# Why are higher-energy bonds preferred over lower-energy ones?

My chemistry book states that for example the bond S-O is preferred over the bond S-S because the first has a bond energy that is almost twice as the second one. Since the energy released by the formation of the bonds is equal to the energy needed to let the reaction occurr,why does stronger bond are preferred over lower ones? I mean, if a S atom needs let's say 170 kJ/mol to start a reaction with another S, shouldn't this be more likely to happen respect to a bond S-O that needs 340 kJ/mol?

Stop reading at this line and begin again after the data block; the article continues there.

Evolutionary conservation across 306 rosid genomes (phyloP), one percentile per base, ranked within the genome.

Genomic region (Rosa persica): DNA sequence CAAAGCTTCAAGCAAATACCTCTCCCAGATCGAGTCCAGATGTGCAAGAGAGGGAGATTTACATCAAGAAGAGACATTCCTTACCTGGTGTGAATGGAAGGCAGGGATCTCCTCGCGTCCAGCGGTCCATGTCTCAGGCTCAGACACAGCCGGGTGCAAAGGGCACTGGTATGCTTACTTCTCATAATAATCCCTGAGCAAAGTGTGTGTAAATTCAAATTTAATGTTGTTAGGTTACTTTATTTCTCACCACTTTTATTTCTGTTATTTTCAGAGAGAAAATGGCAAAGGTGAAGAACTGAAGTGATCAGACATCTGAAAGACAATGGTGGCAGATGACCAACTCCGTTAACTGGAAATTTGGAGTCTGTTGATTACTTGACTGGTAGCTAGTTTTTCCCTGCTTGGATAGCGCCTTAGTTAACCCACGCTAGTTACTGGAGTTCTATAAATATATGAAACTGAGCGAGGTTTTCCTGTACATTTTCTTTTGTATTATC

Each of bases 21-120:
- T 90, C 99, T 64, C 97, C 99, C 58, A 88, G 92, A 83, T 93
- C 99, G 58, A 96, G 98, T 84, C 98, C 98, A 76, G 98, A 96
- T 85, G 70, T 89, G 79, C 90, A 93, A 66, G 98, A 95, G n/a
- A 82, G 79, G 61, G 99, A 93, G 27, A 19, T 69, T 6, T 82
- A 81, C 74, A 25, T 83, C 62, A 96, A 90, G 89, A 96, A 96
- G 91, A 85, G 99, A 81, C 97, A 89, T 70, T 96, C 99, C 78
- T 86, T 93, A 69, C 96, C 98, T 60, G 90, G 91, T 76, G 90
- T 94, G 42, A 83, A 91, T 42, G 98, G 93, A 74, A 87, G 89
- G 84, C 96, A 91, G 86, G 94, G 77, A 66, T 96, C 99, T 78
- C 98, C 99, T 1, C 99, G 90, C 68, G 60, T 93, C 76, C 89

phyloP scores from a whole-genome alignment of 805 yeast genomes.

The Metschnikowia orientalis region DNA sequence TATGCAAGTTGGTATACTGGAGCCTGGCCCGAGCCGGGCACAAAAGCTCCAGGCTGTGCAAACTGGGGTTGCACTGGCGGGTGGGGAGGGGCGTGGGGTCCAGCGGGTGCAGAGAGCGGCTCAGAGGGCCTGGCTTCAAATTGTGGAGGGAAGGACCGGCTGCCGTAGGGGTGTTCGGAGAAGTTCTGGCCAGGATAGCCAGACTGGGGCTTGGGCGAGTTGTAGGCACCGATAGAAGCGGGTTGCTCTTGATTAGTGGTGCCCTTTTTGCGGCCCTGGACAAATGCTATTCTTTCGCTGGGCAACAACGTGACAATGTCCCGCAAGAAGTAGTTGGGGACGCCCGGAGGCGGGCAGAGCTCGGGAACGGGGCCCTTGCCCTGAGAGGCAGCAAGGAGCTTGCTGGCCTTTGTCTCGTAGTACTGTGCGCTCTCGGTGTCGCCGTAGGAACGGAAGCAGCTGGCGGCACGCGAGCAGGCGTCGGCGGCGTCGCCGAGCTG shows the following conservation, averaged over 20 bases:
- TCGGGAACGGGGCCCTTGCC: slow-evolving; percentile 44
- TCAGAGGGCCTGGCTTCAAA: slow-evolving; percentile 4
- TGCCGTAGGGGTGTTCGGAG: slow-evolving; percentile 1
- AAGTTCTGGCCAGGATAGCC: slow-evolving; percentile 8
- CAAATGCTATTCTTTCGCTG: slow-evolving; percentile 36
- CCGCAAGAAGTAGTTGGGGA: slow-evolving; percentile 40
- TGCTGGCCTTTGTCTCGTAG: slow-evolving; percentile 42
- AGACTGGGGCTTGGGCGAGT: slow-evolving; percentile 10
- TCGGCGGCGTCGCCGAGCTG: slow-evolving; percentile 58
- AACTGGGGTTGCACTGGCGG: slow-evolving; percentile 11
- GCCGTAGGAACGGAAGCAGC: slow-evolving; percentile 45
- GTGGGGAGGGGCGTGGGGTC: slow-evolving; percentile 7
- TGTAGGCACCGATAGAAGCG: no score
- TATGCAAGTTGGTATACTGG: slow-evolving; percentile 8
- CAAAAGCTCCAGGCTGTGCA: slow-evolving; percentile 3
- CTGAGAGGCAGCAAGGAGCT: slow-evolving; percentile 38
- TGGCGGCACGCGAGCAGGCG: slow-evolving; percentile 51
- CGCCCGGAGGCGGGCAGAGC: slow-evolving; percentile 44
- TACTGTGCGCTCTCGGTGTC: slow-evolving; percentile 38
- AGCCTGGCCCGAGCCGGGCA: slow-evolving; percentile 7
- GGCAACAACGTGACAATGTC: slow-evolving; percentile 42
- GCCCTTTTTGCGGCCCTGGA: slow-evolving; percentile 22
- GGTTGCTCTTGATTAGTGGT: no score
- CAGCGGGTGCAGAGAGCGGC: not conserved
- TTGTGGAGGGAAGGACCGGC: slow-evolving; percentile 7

• more energy released means more energy required to break the bond and if more energy is required to break the bond the bond is stable.I let you conclude from there. – Vidyanshu Mishra Oct 11 '16 at 17:06

When a mole of $\ce{S-O}$ bond is formed, $340$ kJ of heat is released.
This $340$ is not how much energy is needed to start a reaction. That energy (activation energy) cannot be derived from the bond dissociation energy.